The fill is surrounded with a cover or shell made of cloth, such as silk, known as the pillow case or pillow slip. Some pillows have a fancier cover called a sham which is closed on all sides and usually has a slit in the back through which the pillow is placed. Rectangular standard bed pillow cases usually do not have zippers, but instead have one side open all the time, however, a zippered pillow protector is often placed around standard pillows with the case in turn covering the protector. It is recommended that all types of pillow covers be laundered periodically since they are the part that is in contact with a person's body. But even with regular washing, pillows tend to accumulate dust and microbes among the fill and it is recommended[according to whom?] that they be replaced every few years, especially for those with allergies.
A pillow is designed to provide support and comfort to the body and head. There are three main types of pillows; bed pillows, orthopedic pillows and decorative pillows, with some overlapping of use between these. The appropriate size of a bed pillow depends on the size of the bed. In general a twin bed goes best with a standard pillow while for queen and king sized beds larger pillows are recommended.
The classic bed pillow shape is usually a square or rectangle. In the US, they are common in these three sizes (in inches): Standard (20 x 26 inches), Queen (20 x 30 inches), and King (20 x 36 inches).
Pillows are generally covered with a removable pillow case, which facilitates laundering. Apart from the color and from the material of which they are made, pillowcases are described by three characteristics:
Size conforms to the pillow the case is to contain. They are typically described as:
- Standard: (square) 16 in × 16 in (41 cm × 41 cm)
- Square: 26 in × 26 in (66 cm × 66 cm)
- Standard: 20 in × 26 in (51 cm × 66 cm)
- Queen: 20 in × 30 in (51 cm × 76 cm)
- King: 20 in × 36 in (51 cm × 91 cm)
Square is also called continental in the UK. German pillow sizes are 80 cm × 80 cm (older) or 40 cm × 80 cm (newer). When considered as a subset of bed pillows, Euro pillows finish 26 in × 26 in and older style travel pillows commonly finished 12 in × 16 in.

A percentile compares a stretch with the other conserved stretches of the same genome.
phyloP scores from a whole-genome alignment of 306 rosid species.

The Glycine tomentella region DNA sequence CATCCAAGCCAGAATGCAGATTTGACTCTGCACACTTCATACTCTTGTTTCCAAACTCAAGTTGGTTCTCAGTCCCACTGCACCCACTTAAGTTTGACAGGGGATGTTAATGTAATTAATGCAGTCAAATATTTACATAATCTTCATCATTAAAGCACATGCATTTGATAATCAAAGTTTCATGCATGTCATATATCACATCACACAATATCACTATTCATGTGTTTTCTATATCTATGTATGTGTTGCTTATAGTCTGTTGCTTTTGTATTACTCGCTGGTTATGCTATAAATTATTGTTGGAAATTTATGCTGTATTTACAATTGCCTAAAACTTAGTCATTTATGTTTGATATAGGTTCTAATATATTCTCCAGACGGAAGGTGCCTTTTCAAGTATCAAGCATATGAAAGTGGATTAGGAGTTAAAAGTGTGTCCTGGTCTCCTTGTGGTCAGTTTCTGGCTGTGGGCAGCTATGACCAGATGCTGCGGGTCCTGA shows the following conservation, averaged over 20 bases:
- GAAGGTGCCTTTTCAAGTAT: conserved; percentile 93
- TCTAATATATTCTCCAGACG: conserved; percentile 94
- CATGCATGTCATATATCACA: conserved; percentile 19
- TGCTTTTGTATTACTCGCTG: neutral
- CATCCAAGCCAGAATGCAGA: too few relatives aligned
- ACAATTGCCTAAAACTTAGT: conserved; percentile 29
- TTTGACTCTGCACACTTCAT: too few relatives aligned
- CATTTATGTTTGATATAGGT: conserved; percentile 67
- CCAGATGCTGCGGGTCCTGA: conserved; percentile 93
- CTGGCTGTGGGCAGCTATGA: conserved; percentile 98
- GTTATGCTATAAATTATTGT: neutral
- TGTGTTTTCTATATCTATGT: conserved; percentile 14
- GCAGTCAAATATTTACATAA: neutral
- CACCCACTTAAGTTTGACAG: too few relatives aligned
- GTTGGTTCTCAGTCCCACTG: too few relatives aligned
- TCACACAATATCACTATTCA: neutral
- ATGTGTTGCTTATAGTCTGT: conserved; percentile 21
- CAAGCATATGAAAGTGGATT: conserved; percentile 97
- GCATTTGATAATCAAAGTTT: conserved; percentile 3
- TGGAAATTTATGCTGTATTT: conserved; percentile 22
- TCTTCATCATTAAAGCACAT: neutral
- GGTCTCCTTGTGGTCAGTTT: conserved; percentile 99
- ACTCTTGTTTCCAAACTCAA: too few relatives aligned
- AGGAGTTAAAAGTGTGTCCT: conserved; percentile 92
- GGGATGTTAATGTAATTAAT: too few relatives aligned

The main distinguishing feature is whether the pillow case is plain or with a valance around the edge. In the former case this is described as 'plain style' and in the latter as 'Oxford style'.[this quote needs a citation]
"Oxford … has a 5cm-10cm valance round all four sides. With a hemstitched or corded decoration around the inner edge of the valance."
The opening/closure of pillow cases ranges from the straightforward "bag style" common in the United States to the "housewife style" more common in Europe, with a pocket inside the open end to fully contain the pillow.[this quote needs a citation]
"Housewife is … essentially a bag, with a flap in the open end to tuck the pillowcase behind to keep it in…"
Other methods of closure are ties or buttons/buttonholes.
Body pillows are as long as a full adult body, providing support to the head and neck at the top and to the knees and legs lower down. This type of pillow can be especially useful in providing support for those who sleep on their sides and for pregnant women. Size is 40 cm x 140 cm. (see also: Dutch wife)
Neck pillows support the neck by providing a deep area for the head to rest and a supportive area to keep the neck in alignment with the spine while sleeping. These can also be known as cervical pillows.
Travel pillows provide support for the neck in a sitting position. Their "U" shape fits around the back of the neck and keeps the head from slipping into an uncomfortable and possibly harmful position during sleep. However, U-shaped pillows can sometimes force the head forward, creating neck stiffness.
Donut pillows are firm pillows shaped like a torus, with a space in the middle to alleviate pressure on the tailbone area while sitting. These pillows are used primarily by individuals who have suffered an injury to the tailbone area, or who suffer pain from hemorrhoids or another ailment of the colon.
Lumbar pillows are designed to support the inward curve of the lower back, filling the space created between the lower back and the back of the chair when in a sitting position. These pillows are generally used to support the lower back while driving or sitting, such as in an office chair. Orthopedic pillows are similar to memory foam pillows.
Decorative pillows serve a dual purpose. They often have fancy cover material which serves to decorate the room where they are found. Since decorative textiles are commonly 54 inches in width, many decorative pillows finish about 17x17 inches. (54/3 = 18 less seam allowance) When used to decorate a fully made up bed, decorative pillows are likely thrown aside at bedtime, since they are not covered with a washable pillow case, thus, while found on the bed, they are primarily there for decoration, hence they fall under this category. These pillows may be custom made, as well as made by freelancers.